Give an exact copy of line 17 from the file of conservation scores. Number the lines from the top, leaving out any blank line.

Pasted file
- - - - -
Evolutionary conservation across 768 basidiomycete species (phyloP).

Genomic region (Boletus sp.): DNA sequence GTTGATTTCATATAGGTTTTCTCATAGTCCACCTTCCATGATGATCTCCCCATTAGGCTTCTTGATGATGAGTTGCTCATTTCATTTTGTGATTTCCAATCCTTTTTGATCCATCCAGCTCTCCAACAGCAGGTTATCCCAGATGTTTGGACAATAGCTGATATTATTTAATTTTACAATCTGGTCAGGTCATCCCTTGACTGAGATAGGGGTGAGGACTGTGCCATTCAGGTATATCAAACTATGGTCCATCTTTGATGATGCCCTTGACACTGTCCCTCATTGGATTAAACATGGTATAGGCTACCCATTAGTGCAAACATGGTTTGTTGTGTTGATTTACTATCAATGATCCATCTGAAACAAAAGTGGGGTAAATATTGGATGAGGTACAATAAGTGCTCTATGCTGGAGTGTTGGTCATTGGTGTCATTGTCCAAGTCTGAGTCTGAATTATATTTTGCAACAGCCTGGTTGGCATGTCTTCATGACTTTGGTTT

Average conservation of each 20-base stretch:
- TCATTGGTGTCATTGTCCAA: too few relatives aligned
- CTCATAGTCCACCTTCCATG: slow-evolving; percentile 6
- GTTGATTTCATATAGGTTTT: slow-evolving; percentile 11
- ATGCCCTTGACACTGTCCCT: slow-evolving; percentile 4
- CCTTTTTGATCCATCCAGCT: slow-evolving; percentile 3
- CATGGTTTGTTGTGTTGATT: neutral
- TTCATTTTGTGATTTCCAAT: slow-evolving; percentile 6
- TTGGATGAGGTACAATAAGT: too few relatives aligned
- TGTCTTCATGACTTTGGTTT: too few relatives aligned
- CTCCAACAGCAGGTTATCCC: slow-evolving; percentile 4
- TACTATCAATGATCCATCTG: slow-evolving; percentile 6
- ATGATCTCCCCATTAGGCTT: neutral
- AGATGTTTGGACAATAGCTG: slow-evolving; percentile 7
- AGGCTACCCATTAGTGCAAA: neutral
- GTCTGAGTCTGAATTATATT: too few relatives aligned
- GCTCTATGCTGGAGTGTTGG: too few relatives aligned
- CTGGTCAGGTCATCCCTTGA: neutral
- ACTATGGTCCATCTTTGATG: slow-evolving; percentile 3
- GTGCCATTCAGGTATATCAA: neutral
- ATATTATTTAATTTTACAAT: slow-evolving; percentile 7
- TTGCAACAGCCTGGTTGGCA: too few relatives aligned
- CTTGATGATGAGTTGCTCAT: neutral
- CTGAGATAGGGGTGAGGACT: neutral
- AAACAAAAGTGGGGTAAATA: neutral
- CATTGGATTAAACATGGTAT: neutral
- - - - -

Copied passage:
- AGGCTACCCATTAGTGCAAA: neutral